Since electrochemical impedance spectroscopy (EIS) is one of the most complex electrochemical methods, this review introduces the basic concepts and the theoretical background of the impedimetric technique, along with the state of the art of the impedimetric biosensors and the impact of nanomaterials on the EIS performance.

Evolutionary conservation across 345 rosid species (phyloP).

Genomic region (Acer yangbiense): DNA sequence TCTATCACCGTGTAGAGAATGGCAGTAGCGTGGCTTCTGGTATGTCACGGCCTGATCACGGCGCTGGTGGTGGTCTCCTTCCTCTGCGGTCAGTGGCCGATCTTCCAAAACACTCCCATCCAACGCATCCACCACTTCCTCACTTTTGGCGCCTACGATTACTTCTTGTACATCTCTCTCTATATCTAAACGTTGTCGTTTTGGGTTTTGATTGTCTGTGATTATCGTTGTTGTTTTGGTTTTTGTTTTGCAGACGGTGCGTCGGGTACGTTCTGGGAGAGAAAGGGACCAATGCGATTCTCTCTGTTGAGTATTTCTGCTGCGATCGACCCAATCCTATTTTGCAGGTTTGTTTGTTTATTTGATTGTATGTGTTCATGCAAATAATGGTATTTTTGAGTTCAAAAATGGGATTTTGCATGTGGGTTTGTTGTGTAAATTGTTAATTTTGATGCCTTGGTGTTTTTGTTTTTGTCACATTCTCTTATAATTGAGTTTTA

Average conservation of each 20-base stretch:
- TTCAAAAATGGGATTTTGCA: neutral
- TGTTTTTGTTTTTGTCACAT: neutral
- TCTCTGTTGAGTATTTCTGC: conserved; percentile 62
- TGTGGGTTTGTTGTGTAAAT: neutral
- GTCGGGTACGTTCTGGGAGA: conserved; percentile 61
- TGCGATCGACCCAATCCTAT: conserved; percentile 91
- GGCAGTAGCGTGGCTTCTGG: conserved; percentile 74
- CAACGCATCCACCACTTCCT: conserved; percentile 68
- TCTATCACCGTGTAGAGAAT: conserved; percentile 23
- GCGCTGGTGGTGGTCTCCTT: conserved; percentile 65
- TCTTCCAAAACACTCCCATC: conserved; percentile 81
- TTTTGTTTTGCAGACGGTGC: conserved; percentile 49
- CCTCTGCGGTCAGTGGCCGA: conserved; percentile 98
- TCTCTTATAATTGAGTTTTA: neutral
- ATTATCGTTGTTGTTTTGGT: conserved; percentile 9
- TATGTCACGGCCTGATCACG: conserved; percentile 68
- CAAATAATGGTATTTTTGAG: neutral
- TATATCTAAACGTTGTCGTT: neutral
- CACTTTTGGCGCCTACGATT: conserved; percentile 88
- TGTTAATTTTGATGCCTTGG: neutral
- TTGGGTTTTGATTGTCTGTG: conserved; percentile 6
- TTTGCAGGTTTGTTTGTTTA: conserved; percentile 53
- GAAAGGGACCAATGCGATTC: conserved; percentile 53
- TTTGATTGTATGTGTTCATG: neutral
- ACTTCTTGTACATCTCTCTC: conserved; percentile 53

Electrochemical impedance spectroscopy (EIS) is a powerful technique used for the analysis of interfacial properties related to bio-recognition events occurring at the electrode surface, such as antibody–antigen recognition, substrate–enzyme interaction, or whole cell capturing. Thus, EIS could be exploited in several important biomedical diagnosis and environmental applications; however, the EIS is one of the most complex electrochemical methods; therefore, this review introduced the basic concepts and the theoretical background of the impedimetric technique along with the state of the art of the impedimetric biosensors and the impact of nanomaterials on the EIS performance. The use of nanomaterials such as nanoparticles, nanotubes, nanowires, and nanocomposites provided catalytic activity, enhanced sensing elements immobilization, promoted faster electron transfer, and increased reliability and accuracy of the reported EIS sensors. Thus, the EIS was used for the effective quantitative and qualitative detections of pathogens, DNA, cancer-associated biomarkers, etc. Through this review article, intensive literature review is provided to highlight the impact of nanomaterials on enhancing the analytical features of impedimetric biosensors. (Publisher Abstract)